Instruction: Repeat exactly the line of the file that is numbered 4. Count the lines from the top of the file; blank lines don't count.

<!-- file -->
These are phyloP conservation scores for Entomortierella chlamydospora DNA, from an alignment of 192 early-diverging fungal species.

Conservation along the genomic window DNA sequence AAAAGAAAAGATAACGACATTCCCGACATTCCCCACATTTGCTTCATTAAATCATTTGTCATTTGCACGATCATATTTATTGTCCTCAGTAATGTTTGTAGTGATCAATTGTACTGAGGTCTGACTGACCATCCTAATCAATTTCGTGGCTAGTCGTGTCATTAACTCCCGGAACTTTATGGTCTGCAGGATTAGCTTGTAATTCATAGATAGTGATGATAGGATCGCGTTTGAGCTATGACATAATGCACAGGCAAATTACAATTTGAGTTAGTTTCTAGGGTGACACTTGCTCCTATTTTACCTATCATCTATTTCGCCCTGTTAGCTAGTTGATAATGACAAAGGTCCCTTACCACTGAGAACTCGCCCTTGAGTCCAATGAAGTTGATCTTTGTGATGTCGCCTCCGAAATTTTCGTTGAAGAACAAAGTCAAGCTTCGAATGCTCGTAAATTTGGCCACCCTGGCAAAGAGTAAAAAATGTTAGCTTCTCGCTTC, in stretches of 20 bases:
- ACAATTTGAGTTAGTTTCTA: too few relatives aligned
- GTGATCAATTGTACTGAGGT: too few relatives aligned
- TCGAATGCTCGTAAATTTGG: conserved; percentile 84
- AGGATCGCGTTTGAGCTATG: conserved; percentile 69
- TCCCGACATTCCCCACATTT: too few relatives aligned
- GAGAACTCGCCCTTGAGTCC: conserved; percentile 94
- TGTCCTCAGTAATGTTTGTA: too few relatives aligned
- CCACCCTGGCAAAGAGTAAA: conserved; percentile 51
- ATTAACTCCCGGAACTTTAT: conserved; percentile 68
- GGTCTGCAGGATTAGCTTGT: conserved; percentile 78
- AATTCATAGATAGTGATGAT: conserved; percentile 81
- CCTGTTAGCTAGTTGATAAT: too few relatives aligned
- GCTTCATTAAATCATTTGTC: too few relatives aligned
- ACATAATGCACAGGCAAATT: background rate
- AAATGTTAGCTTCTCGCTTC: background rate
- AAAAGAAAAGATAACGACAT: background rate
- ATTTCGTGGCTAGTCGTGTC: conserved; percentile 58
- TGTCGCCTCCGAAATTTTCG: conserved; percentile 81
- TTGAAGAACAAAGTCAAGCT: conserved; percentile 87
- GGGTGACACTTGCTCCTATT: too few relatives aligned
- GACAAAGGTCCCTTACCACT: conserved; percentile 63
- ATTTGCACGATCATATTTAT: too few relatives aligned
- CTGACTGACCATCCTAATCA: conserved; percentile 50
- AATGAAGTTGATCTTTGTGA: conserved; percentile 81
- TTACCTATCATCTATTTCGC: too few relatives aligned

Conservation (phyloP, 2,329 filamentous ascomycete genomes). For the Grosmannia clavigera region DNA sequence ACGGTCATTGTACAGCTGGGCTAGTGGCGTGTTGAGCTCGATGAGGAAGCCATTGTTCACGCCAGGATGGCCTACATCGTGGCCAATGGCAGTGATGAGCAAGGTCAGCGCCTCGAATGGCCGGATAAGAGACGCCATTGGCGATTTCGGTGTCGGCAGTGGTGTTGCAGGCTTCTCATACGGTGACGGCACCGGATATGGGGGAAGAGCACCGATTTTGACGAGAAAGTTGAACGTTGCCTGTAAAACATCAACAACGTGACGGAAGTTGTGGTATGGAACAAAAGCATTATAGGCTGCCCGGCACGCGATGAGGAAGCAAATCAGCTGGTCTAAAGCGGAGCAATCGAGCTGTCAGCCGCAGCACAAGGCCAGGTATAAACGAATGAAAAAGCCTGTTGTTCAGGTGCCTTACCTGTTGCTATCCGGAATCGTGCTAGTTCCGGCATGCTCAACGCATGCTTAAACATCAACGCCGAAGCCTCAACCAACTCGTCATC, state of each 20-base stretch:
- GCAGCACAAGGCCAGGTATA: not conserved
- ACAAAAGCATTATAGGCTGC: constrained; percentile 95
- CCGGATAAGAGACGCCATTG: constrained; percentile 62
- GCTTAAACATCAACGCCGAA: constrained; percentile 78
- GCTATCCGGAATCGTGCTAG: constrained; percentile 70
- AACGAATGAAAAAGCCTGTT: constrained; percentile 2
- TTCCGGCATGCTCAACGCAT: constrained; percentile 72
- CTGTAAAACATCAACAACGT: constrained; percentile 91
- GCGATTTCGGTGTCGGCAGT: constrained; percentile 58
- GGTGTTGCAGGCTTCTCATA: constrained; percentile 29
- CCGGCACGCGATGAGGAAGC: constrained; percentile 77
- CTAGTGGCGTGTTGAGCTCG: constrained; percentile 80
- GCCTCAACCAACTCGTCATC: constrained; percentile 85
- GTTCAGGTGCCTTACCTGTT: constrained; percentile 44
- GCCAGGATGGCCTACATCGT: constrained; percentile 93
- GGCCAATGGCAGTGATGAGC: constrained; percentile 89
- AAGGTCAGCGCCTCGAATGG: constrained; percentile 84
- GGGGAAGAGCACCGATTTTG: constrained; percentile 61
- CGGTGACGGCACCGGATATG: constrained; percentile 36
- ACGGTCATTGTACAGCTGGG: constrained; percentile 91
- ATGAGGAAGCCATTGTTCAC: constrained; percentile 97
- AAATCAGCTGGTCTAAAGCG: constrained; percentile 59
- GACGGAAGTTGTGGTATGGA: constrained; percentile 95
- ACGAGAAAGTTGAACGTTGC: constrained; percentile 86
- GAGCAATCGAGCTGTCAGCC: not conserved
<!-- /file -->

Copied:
- GTGATCAATTGTACTGAGGT: too few relatives aligned